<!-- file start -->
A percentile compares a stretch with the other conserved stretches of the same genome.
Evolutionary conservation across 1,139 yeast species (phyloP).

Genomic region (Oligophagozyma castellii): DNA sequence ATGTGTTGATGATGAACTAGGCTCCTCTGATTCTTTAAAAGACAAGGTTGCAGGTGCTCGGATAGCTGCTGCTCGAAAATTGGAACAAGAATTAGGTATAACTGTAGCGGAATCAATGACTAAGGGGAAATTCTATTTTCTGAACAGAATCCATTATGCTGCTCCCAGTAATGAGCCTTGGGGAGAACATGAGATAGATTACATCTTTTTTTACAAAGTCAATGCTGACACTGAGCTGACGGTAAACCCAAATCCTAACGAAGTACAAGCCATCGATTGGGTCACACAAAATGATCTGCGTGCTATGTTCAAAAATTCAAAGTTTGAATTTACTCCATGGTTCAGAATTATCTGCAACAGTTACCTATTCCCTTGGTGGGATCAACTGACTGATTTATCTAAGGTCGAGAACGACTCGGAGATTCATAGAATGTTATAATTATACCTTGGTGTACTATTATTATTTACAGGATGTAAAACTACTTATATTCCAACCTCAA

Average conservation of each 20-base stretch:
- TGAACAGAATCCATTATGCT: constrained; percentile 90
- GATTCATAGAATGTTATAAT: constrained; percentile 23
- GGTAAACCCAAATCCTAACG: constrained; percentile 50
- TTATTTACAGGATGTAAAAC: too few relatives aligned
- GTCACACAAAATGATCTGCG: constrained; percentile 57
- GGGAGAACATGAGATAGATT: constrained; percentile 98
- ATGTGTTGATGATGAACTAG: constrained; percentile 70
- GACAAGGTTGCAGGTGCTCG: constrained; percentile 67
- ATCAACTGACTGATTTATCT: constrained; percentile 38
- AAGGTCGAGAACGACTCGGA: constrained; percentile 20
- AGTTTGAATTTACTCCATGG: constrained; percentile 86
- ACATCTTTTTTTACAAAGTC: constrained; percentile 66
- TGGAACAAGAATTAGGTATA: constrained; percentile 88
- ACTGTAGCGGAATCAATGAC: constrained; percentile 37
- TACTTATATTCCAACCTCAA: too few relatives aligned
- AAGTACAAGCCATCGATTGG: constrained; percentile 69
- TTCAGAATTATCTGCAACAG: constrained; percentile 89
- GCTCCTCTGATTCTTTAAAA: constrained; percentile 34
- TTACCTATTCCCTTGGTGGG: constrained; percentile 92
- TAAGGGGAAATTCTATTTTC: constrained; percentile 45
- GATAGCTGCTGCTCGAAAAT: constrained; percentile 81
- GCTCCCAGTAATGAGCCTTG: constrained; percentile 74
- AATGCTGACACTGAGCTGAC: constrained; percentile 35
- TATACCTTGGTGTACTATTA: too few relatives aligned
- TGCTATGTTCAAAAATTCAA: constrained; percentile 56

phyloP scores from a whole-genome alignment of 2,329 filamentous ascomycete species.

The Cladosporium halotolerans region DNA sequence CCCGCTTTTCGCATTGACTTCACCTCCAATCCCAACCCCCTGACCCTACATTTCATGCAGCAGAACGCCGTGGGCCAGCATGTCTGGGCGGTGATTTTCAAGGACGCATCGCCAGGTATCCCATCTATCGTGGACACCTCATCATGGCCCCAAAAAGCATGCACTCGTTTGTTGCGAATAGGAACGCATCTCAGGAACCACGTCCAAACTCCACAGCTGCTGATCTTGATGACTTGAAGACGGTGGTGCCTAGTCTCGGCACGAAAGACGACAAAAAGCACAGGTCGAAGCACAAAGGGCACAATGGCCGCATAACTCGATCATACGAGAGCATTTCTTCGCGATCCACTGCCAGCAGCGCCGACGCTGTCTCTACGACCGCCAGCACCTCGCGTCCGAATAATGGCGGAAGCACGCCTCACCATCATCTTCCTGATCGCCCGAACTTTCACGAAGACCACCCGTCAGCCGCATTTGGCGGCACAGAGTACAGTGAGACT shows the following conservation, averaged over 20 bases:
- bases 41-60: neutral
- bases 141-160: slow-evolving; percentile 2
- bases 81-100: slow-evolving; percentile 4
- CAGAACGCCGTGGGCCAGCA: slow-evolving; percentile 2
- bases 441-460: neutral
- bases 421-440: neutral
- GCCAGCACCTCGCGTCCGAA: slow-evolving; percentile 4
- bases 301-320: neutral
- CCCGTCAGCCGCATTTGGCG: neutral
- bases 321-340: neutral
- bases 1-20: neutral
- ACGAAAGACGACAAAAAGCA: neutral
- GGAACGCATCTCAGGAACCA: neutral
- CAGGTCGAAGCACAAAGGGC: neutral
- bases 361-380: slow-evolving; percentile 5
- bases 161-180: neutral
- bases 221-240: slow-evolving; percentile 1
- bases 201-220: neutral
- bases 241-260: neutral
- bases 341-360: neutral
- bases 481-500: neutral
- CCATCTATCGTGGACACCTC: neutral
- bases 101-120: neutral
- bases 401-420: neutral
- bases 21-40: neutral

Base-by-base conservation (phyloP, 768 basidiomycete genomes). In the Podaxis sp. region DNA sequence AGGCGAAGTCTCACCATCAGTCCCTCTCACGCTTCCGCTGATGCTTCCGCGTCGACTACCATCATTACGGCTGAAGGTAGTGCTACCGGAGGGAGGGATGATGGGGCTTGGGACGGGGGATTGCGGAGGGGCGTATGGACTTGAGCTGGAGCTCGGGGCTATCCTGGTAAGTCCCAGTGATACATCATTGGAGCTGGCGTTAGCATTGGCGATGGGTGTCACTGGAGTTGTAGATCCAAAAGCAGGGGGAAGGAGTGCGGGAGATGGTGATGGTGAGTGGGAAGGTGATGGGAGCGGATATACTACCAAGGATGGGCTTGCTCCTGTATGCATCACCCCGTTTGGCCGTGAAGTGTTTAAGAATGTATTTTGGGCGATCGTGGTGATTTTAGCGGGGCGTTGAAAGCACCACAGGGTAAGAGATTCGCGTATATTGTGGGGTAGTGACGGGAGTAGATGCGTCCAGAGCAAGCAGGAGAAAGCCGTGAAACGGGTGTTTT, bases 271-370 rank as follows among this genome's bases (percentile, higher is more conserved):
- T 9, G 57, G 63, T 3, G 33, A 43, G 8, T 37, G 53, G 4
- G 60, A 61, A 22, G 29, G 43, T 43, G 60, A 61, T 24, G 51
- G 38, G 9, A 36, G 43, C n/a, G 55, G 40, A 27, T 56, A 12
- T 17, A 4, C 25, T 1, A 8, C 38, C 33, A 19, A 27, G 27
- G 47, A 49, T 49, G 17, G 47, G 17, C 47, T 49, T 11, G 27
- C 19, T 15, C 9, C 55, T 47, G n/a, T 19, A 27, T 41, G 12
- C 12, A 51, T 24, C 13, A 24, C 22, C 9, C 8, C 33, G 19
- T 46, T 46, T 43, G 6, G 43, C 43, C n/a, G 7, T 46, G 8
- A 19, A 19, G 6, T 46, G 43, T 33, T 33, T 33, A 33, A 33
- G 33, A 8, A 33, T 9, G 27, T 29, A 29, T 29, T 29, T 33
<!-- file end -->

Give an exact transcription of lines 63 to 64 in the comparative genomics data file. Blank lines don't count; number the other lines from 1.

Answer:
- C 19, T 15, C 9, C 55, T 47, G n/a, T 19, A 27, T 41, G 12
- C 12, A 51, T 24, C 13, A 24, C 22, C 9, C 8, C 33, G 19